Abe sends offering to controversial shrine for Japanese war dead

TOKYO • Japanese Prime Minister Shinzo Abe sent a ritual offering to the controversial Yasukuni Shrine for the war dead yesterday but held off from visiting what Japan's neighbours view as a symbol of the country's former militarism.

The conservative Premier sent a sacred masakaki tree at the start of an annual spring festival.

The Prime Minister, the Speakers of the Upper and Lower Houses, and the Welfare Minister made offerings, said a shrine spokesman.

Mr Abe's decision not to visit the shrine, which also honours 14 Japanese leaders convicted by an Allied tribunal as war criminals, was seen as partly out of consideration for relations with China, with Chinese President Xi Jinping expected to visit Japan when it hosts a G-20 summit in June.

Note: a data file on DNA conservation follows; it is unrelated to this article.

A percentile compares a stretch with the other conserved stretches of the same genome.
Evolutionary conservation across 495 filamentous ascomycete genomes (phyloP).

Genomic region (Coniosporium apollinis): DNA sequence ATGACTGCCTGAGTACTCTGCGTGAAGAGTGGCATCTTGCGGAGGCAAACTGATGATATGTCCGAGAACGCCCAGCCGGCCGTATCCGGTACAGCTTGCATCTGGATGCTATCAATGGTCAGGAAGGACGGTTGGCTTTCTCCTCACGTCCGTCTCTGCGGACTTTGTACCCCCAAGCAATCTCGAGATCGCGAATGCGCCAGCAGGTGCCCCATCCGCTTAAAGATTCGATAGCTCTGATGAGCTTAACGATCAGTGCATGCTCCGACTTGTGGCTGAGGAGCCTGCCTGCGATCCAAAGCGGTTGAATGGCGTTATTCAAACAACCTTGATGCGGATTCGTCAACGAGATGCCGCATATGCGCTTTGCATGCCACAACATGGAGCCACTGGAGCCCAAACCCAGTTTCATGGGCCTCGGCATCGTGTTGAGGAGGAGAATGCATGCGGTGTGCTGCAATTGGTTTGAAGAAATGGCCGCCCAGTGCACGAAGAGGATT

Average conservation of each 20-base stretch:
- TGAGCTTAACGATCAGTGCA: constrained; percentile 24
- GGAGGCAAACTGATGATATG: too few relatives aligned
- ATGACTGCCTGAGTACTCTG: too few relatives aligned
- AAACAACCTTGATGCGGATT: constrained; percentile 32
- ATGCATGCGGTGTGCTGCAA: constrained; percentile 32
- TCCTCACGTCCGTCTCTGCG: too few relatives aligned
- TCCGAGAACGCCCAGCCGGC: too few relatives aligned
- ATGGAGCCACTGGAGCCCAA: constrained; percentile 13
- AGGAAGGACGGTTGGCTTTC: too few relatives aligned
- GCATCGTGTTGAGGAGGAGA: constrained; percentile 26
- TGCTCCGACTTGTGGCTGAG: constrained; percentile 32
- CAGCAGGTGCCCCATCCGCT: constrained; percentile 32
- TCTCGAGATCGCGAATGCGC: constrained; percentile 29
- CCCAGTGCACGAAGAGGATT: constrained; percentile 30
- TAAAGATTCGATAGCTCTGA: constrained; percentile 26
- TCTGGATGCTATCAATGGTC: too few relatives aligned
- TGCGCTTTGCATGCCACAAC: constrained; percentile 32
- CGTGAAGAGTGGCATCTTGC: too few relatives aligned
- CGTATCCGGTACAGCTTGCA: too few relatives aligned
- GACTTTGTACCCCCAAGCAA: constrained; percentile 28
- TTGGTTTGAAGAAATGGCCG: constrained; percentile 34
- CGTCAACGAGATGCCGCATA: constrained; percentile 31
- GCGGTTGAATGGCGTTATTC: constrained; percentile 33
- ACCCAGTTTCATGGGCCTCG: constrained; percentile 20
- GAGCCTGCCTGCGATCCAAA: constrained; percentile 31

China's relations with Japan have long been soured by what Beijing sees as Tokyo's failure to atone for its occupation of parts of China before and during World War II, although ties have thawed recently.

In late 2013, Mr Abe sparked widespread international outrage from countries including key ally the United States, and China and South Korea, when he visited the shrine.

Since then, he has sent offerings on the occasion of Yasukuni's spring and autumn festivals and the anniversary of Japan's World War II surrender instead of going himself.


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A version of this article appeared in the print edition of The Straits Times on April 22, 2019, with the headline Abe sends offering to controversial shrine for Japanese war dead. Subscribe